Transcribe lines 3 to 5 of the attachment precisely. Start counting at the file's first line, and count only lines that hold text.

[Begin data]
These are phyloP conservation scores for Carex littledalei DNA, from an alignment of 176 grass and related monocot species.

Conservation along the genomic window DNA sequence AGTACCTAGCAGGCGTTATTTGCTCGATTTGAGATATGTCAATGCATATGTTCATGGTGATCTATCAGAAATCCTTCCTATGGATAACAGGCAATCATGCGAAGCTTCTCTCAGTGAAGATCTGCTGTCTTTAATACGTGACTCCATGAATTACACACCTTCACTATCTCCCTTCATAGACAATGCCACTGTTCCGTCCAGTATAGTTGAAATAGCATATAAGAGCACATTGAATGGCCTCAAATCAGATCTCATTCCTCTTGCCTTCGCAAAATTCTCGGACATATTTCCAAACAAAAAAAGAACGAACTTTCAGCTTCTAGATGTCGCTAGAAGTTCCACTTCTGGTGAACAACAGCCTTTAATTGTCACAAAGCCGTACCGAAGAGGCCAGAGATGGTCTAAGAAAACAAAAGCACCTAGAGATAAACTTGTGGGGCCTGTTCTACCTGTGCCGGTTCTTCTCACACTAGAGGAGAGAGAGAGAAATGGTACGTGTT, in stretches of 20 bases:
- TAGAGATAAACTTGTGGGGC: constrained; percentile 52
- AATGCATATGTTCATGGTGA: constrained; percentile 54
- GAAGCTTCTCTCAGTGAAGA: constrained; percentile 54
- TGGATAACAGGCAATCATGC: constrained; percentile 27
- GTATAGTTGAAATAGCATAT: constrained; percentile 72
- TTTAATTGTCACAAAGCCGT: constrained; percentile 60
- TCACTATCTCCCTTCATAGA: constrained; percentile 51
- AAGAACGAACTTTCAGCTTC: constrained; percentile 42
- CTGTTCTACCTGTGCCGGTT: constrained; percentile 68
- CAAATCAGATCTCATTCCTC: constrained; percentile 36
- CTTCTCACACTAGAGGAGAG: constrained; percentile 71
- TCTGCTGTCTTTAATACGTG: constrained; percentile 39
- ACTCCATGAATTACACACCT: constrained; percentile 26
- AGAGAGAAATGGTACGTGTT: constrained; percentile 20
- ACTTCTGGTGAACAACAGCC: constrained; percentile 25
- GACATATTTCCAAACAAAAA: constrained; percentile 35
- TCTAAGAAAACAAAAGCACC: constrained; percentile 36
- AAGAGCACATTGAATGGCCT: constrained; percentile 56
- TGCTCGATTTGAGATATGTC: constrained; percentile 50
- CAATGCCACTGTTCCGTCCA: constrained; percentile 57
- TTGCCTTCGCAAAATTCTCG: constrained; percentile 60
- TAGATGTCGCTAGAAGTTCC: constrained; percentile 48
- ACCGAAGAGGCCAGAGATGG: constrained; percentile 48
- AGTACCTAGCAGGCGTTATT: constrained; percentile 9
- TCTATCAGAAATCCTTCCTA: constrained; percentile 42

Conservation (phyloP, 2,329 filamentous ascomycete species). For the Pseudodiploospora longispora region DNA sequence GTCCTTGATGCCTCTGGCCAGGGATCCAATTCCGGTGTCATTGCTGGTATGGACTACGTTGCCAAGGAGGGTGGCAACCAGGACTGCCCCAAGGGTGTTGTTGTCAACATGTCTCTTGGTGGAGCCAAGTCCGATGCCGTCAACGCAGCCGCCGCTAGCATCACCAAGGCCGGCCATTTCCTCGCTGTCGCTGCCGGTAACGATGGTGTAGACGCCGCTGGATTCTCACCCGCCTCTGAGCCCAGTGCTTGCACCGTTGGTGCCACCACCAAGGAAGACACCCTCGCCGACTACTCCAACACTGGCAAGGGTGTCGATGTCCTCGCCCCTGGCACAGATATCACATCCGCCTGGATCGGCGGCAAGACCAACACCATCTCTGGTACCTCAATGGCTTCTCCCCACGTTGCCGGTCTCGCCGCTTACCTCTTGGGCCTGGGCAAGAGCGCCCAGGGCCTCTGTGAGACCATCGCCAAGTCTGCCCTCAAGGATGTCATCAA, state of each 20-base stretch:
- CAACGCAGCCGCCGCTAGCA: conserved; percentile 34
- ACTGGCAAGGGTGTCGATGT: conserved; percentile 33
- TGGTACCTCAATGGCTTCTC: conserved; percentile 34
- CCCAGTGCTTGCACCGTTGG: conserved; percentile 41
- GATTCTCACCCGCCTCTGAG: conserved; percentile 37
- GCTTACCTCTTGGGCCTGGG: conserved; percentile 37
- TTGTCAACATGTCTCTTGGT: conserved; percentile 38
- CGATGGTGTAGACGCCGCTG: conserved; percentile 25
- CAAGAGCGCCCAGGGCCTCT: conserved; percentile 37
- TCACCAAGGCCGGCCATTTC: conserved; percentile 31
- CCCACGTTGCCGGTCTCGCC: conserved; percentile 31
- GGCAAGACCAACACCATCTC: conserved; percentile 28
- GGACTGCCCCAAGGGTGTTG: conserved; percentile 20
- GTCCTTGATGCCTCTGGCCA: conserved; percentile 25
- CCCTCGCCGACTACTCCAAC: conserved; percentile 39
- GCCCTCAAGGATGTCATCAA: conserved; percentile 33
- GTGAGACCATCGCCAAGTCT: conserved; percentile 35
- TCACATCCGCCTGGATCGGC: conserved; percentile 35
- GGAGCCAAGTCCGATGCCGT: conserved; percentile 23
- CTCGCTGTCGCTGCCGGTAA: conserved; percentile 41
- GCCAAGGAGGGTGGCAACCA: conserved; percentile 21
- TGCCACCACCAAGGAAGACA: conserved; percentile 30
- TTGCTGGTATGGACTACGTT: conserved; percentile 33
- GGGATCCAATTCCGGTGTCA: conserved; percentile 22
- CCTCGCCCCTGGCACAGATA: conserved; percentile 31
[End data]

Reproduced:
- TAGAGATAAACTTGTGGGGC: constrained; percentile 52
- AATGCATATGTTCATGGTGA: constrained; percentile 54
- GAAGCTTCTCTCAGTGAAGA: constrained; percentile 54